Much has been written about the pros and cons of using telematics…
and many insurers have made a business case for implementing usage-based insurance in the auto industry. However, the challenge often ignored is how to store and analyze this explosion of data created by these activities.
First of all, let’s consider the amount of data automotive telematics devices are expected to generate. Every second a telematics device will produce a data record. This data record will include information such as date, time, speed, longitude, latitude, acceleration or deceleration (g-force), cumulative mileage and fuel consumption. Depending on the frequency and length of the trips, these data records or data sets can represent approximately 5 to 15 MB of data annually, per customer. With a customer base of just 100,000 vehicles, this represents over 1 terabyte of data per year!
Secondly, once all this data is collected, insurance companies will need to analyze this vast amount of “new” . By using data exploration and analytics, insurers will be able to rank and weigh hundreds of new variables generated by telematics to develop highly accurate telematics pricing models based on a driver’s past and forecasted driving behavior. For example, insurers could use a correlation matrix to quickly identify which variables are related, and to determine the strength of the relationship.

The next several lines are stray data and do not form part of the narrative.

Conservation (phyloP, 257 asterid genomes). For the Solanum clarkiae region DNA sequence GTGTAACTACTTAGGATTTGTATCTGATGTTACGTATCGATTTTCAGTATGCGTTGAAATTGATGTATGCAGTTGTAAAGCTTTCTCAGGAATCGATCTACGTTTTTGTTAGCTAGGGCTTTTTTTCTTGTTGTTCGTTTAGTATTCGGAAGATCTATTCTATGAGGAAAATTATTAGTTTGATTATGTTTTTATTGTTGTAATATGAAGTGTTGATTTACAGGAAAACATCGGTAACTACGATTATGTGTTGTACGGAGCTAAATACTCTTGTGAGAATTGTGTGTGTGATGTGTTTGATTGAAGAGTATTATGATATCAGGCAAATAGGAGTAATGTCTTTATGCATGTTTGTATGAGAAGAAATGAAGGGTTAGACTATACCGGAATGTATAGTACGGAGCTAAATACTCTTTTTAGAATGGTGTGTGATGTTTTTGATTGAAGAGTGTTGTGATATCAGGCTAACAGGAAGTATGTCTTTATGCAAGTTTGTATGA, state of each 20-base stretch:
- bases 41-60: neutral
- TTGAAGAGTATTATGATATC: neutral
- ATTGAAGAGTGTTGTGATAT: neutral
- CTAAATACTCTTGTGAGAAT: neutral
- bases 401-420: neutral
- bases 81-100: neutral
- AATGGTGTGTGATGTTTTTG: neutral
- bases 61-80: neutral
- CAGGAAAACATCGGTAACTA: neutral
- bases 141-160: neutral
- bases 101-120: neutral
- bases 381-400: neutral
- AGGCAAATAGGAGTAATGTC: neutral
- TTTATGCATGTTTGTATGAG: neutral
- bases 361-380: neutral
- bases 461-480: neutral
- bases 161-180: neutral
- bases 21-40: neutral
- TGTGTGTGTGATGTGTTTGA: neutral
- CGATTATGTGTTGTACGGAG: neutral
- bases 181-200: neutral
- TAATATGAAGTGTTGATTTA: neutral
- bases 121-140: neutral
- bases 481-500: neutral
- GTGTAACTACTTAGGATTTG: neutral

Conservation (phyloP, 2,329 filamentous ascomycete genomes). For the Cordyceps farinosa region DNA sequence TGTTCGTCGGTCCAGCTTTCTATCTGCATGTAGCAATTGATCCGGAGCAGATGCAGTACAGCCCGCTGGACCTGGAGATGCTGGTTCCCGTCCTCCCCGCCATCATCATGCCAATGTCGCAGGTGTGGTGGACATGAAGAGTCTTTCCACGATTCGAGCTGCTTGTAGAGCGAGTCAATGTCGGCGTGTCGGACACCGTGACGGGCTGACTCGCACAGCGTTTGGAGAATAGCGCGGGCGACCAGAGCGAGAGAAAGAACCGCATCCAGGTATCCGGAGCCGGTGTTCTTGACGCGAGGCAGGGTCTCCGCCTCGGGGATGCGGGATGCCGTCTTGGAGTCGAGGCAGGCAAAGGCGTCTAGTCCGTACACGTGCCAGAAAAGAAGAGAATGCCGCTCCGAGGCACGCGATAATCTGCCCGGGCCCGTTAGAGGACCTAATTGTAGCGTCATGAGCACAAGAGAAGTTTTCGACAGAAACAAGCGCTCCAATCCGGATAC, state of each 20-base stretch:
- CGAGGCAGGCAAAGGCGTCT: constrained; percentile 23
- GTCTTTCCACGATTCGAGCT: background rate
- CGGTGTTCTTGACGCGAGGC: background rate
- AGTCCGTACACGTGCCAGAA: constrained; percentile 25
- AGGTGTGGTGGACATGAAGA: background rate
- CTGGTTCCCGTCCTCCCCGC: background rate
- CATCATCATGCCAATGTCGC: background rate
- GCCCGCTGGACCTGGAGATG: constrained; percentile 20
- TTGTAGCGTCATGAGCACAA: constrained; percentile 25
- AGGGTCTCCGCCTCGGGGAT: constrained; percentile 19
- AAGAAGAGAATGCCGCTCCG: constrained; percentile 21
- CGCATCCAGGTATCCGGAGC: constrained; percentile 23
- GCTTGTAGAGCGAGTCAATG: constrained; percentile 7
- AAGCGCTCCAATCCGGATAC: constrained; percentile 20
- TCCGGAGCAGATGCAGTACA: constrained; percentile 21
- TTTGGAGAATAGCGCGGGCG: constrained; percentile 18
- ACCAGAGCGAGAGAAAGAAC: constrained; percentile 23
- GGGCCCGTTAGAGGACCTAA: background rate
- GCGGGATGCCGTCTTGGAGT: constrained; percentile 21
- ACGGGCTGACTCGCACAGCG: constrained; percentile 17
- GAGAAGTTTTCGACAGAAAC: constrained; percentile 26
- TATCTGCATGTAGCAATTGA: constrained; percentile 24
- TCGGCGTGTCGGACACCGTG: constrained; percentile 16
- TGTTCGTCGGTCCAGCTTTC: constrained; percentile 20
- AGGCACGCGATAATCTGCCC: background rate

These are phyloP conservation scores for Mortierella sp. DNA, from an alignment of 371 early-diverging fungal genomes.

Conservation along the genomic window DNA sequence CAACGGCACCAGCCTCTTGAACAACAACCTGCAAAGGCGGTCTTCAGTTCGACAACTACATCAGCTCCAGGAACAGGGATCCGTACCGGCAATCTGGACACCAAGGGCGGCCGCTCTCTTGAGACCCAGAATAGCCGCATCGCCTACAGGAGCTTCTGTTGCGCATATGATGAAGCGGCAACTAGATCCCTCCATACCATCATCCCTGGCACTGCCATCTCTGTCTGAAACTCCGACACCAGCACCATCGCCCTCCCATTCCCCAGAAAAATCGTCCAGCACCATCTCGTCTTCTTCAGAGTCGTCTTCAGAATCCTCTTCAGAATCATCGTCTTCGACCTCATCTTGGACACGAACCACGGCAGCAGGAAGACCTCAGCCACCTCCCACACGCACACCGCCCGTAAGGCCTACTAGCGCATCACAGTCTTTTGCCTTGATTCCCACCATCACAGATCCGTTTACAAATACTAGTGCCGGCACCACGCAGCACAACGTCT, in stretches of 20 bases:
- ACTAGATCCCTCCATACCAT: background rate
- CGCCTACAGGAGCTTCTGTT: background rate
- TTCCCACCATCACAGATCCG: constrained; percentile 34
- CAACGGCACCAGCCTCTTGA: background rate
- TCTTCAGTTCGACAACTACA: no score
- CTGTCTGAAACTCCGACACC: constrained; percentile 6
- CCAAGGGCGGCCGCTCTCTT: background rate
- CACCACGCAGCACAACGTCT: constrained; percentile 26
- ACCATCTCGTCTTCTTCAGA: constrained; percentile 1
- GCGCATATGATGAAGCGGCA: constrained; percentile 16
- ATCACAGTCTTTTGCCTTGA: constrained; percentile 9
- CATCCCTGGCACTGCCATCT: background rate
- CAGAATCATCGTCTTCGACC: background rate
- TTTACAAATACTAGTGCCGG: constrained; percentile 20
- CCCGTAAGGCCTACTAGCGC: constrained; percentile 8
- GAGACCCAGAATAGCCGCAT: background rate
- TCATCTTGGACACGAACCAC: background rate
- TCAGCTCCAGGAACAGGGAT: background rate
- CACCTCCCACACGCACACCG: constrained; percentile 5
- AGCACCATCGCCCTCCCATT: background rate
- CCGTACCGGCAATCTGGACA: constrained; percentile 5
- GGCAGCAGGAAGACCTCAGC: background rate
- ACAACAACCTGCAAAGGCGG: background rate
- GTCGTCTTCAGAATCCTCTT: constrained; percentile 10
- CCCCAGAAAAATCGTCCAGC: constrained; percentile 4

Insurance companies cannot rely on traditional data mining technology to analyze all of this new data. Due to the sheer size of telematics data, insurers must consider a distributed, in-memory environment to display the results of data exploration and analysis in a way that is meaningful but not overwhelming.
Finally the idea of using telematics data to generate personalized pricing and provide meaningful risk information appears simple. In reality, it is very complex to achieve this goal – and it requires the use of high-performance analytics. The velocity of big data coming into an organization, especially that arising from telematics, can be very difficult to manage. The ability to quickly access and process varying velocities of data is critical. Insurance companies should consider a “stream it, score it, store it” approach. This approach enables analytics to be applied on the front end to first sift out the meaningful telematics data from the unimportant data, or the “noise.”
Telematics on its own will not revolutionize the insurance industry. Read the white paper “Telematics: How Big Data is Innovating Auto Insurance” on why information management and analytics are essential tools to help insurers succeed with these projects.